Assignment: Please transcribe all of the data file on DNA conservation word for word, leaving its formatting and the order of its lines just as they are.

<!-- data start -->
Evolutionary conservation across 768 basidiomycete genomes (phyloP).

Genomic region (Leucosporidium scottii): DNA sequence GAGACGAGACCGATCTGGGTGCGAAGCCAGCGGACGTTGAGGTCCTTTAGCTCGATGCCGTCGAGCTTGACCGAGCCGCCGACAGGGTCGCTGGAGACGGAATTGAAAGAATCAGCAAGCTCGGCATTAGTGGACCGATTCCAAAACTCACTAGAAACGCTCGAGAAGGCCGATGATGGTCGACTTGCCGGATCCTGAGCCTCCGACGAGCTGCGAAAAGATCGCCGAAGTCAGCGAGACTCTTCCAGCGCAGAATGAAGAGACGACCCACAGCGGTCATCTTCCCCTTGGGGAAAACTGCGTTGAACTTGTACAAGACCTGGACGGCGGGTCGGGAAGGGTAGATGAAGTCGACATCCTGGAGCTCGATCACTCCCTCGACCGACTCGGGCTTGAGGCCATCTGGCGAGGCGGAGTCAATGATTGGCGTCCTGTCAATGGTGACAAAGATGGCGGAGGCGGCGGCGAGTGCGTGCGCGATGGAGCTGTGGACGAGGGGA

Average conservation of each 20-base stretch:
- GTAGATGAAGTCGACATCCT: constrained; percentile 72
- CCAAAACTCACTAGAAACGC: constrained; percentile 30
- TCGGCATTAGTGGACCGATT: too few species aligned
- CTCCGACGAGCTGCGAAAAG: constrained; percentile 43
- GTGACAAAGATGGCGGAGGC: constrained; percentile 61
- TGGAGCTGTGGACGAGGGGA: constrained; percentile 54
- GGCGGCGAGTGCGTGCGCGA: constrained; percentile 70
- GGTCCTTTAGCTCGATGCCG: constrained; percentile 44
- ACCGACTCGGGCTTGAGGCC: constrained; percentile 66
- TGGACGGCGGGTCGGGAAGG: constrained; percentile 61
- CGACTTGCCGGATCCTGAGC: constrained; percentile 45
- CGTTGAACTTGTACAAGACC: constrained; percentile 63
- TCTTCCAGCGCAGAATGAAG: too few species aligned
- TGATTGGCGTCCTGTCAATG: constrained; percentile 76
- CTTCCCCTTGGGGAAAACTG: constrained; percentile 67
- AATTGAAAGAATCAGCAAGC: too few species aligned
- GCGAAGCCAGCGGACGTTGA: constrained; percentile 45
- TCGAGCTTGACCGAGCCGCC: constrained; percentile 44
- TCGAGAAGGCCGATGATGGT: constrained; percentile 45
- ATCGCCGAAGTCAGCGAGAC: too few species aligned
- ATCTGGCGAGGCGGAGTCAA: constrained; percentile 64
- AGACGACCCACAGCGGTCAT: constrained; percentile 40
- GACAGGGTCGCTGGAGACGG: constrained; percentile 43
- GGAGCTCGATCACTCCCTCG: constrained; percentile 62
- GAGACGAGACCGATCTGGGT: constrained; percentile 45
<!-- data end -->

Evolutionary conservation across 768 basidiomycete genomes (phyloP).

Genomic region (Leucosporidium scottii): DNA sequence GAGACGAGACCGATCTGGGTGCGAAGCCAGCGGACGTTGAGGTCCTTTAGCTCGATGCCGTCGAGCTTGACCGAGCCGCCGACAGGGTCGCTGGAGACGGAATTGAAAGAATCAGCAAGCTCGGCATTAGTGGACCGATTCCAAAACTCACTAGAAACGCTCGAGAAGGCCGATGATGGTCGACTTGCCGGATCCTGAGCCTCCGACGAGCTGCGAAAAGATCGCCGAAGTCAGCGAGACTCTTCCAGCGCAGAATGAAGAGACGACCCACAGCGGTCATCTTCCCCTTGGGGAAAACTGCGTTGAACTTGTACAAGACCTGGACGGCGGGTCGGGAAGGGTAGATGAAGTCGACATCCTGGAGCTCGATCACTCCCTCGACCGACTCGGGCTTGAGGCCATCTGGCGAGGCGGAGTCAATGATTGGCGTCCTGTCAATGGTGACAAAGATGGCGGAGGCGGCGGCGAGTGCGTGCGCGATGGAGCTGTGGACGAGGGGA

Average conservation of each 20-base stretch:
- GTAGATGAAGTCGACATCCT: constrained; percentile 72
- CCAAAACTCACTAGAAACGC: constrained; percentile 30
- TCGGCATTAGTGGACCGATT: too few species aligned
- CTCCGACGAGCTGCGAAAAG: constrained; percentile 43
- GTGACAAAGATGGCGGAGGC: constrained; percentile 61
- TGGAGCTGTGGACGAGGGGA: constrained; percentile 54
- GGCGGCGAGTGCGTGCGCGA: constrained; percentile 70
- GGTCCTTTAGCTCGATGCCG: constrained; percentile 44
- ACCGACTCGGGCTTGAGGCC: constrained; percentile 66
- TGGACGGCGGGTCGGGAAGG: constrained; percentile 61
- CGACTTGCCGGATCCTGAGC: constrained; percentile 45
- CGTTGAACTTGTACAAGACC: constrained; percentile 63
- TCTTCCAGCGCAGAATGAAG: too few species aligned
- TGATTGGCGTCCTGTCAATG: constrained; percentile 76
- CTTCCCCTTGGGGAAAACTG: constrained; percentile 67
- AATTGAAAGAATCAGCAAGC: too few species aligned
- GCGAAGCCAGCGGACGTTGA: constrained; percentile 45
- TCGAGCTTGACCGAGCCGCC: constrained; percentile 44
- TCGAGAAGGCCGATGATGGT: constrained; percentile 45
- ATCGCCGAAGTCAGCGAGAC: too few species aligned
- ATCTGGCGAGGCGGAGTCAA: constrained; percentile 64
- AGACGACCCACAGCGGTCAT: constrained; percentile 40
- GACAGGGTCGCTGGAGACGG: constrained; percentile 43
- GGAGCTCGATCACTCCCTCG: constrained; percentile 62
- GAGACGAGACCGATCTGGGT: constrained; percentile 45